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About this Video


John Sumser cautions us to beware of certainty as he reviews key organizational changes emerging during the pandemic and some dramatic data from Humanyze on how working relationships have experienced seismic shifts. This is an excerpt of John Sumser’s popular keynote presentation at The HR Tech Conference & Exposition in the Fall of 2020.


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Important: Our transcripts at HRExaminer are AI-powered (and fairly accurate) but there are still instances where the robots get confused (or extremely confused) and make errors. Please expect some inaccuracies as you read through the text of this conversation and let us know if you find something wrong and we’ll get it fixed right away. Thank you for your understanding.



JS – John Sumser, Principal Analyst, HRExaminer


[00:00:04] I want to tell you a little bit about some work that they’re doing at Humanyze, a company I know pretty well. Before March 11th, in an average company, an average employee had 2.9 close relationships. That’s people they spent an hour or more a week with, 2.9 of them. And 40 2nd order relationships, which is people that they spent 15 minutes or less a month with. Since everybody changed the way that they work, people are up to seven close relationships and down to 15 2nd order relationships. Long-term consequences are unclear.


[00:00:46] But if you look at this Armadillo, when the Armadillo is threatened, it tucks into itself and reduces its exposure to the outside world. And that’s exactly what you see happening with the changes in the way the network functions. I want you to think about what happens when the edges of the network don’t work.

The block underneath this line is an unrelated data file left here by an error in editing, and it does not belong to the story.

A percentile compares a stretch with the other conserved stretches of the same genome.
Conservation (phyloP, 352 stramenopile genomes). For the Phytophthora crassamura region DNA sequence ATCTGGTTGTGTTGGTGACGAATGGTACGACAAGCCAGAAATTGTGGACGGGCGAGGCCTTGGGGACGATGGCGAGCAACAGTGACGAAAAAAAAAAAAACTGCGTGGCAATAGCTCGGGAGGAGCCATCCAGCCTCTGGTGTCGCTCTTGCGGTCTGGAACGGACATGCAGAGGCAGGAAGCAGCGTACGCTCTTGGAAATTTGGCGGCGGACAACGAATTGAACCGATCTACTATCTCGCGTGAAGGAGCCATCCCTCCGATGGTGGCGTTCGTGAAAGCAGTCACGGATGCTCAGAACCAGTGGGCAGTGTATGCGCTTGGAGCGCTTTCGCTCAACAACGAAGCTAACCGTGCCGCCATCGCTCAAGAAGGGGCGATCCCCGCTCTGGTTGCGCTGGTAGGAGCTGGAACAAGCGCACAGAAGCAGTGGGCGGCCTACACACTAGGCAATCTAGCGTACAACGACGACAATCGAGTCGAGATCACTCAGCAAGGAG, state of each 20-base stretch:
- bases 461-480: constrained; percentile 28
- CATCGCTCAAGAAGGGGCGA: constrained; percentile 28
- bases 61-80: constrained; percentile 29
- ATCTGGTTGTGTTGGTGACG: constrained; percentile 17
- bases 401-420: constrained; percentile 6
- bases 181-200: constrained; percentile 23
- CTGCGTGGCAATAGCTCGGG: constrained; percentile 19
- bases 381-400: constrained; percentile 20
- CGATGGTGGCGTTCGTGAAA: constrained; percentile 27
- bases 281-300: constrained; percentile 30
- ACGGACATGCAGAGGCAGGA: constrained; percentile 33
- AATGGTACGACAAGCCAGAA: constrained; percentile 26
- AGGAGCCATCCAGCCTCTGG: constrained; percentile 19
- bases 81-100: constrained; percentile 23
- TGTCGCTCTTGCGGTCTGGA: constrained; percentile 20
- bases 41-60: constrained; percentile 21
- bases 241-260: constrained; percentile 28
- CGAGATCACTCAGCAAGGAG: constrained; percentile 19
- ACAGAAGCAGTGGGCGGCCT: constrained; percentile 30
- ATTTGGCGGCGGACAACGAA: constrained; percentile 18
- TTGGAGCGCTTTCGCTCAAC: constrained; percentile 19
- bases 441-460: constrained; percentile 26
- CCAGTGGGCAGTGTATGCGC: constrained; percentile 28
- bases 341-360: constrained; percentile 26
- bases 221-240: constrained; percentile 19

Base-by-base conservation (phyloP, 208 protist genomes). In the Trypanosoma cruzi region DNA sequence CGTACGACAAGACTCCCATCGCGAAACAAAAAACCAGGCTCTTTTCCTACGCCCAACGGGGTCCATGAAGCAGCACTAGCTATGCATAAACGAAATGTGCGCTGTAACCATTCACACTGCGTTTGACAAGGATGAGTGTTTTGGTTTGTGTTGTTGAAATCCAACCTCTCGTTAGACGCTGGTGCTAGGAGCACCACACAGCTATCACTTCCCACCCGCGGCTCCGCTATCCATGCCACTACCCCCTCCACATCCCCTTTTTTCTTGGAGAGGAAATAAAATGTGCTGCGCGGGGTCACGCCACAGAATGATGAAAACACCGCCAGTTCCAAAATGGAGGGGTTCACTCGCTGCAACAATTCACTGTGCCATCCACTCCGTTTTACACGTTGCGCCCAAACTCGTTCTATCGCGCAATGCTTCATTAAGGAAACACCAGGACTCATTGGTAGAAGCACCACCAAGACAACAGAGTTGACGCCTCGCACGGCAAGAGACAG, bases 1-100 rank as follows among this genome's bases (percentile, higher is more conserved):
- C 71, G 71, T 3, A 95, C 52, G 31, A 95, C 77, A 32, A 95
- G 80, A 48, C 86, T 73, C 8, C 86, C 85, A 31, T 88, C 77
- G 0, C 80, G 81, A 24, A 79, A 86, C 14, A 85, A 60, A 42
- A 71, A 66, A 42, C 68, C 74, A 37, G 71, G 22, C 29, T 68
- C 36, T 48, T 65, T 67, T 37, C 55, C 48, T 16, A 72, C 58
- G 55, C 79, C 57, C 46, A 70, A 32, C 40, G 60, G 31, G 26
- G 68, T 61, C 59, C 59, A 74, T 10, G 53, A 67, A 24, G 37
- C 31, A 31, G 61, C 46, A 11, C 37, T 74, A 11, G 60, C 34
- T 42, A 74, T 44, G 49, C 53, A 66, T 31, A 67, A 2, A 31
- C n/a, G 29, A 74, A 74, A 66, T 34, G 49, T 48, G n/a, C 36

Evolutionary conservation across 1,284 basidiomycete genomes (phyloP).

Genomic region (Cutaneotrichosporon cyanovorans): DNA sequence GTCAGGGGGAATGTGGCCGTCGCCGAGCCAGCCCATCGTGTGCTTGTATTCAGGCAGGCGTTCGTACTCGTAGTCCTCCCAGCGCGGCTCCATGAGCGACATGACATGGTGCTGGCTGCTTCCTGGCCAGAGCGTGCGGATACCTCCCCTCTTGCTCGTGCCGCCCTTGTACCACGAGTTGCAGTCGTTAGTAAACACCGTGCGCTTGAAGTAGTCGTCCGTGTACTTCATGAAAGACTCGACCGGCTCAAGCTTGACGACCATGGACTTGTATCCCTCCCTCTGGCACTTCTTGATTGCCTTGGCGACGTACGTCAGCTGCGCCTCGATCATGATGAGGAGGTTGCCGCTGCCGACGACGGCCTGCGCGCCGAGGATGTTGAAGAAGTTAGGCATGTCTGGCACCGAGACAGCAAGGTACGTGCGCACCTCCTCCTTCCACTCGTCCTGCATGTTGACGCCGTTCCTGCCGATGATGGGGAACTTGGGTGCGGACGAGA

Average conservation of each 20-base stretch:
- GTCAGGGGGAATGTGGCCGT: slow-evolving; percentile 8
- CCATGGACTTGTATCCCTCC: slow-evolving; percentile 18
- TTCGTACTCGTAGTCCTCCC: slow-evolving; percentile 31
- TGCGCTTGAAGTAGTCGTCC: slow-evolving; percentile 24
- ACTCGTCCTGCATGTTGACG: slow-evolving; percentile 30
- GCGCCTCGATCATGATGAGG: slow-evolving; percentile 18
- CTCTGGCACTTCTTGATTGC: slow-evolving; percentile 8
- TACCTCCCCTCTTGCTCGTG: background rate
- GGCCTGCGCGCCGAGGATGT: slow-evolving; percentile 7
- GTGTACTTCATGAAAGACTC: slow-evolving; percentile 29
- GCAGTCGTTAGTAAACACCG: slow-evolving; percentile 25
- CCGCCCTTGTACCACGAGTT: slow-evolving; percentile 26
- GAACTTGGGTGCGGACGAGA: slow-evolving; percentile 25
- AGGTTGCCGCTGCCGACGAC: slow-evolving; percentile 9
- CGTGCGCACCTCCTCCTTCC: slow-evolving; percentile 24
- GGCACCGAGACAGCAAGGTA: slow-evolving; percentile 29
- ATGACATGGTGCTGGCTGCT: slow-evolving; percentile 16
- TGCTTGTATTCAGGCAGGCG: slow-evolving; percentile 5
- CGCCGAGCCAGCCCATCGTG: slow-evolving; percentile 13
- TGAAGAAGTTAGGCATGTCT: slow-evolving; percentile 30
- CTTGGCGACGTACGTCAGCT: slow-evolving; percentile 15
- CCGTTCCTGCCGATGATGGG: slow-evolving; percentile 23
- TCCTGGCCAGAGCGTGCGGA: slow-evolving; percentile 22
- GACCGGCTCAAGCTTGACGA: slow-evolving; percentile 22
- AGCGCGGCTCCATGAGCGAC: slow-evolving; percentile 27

[00:01:07] There’s an argument here that says, all work happens at the edges of the organization and the people who are at the heart of it, just think that they’re at the heart of it. It’s really mostly done by people who have 15 and 20 minute relationships with you.


[00:01:25] So what that means is, we’re in a time where none of the old rules make sense. And the quickest, fastest way to get into trouble is to act as if what we’re going to do is re-institute the old rules. The way that we’re working is different. Every single job description in the world is wrong because we don’t work like that anymore. And so it’s up to us to figure out how to navigate it.


[00:01:56] But now we’re faced with things that it used to be only our leaders faced, and that is, lots and lots of ambiguity and uncertainty, no clear answers, an abundance of ambiguity, uncertainty. That’s what we’re driving into right now.


[00:02:15] Want to talk to you a little bit more about certainty. I’m sure that most of you have heard of the Dunning-Kruger effect. The Dunning-Kruger effect is a way of describing what confidence means over the course of working in a field. So this graph shows you that when you’re very early to something, it is easy to have supreme confidence. And there’s a period early on in the careers of people in any field where they have a very assertive view of how much they know and understand about the work. And then what happens over time is one becomes increasingly aware of how little one knows until at the peak of expertise.


[00:03:08] You don’t have the confidence of a new person. You have, kind of a jaded eye about what might be right and what might be wrong. And so I want to tell you that when you hear people who are very certain that they know how things are going and they know what you should do, beware because certainty is that early stage overconfidence that comes from not knowing what you’re talking about. This is what it means when you say, well, I may not be a brain surgeon, but I spent last night in a Holiday Inn Express.



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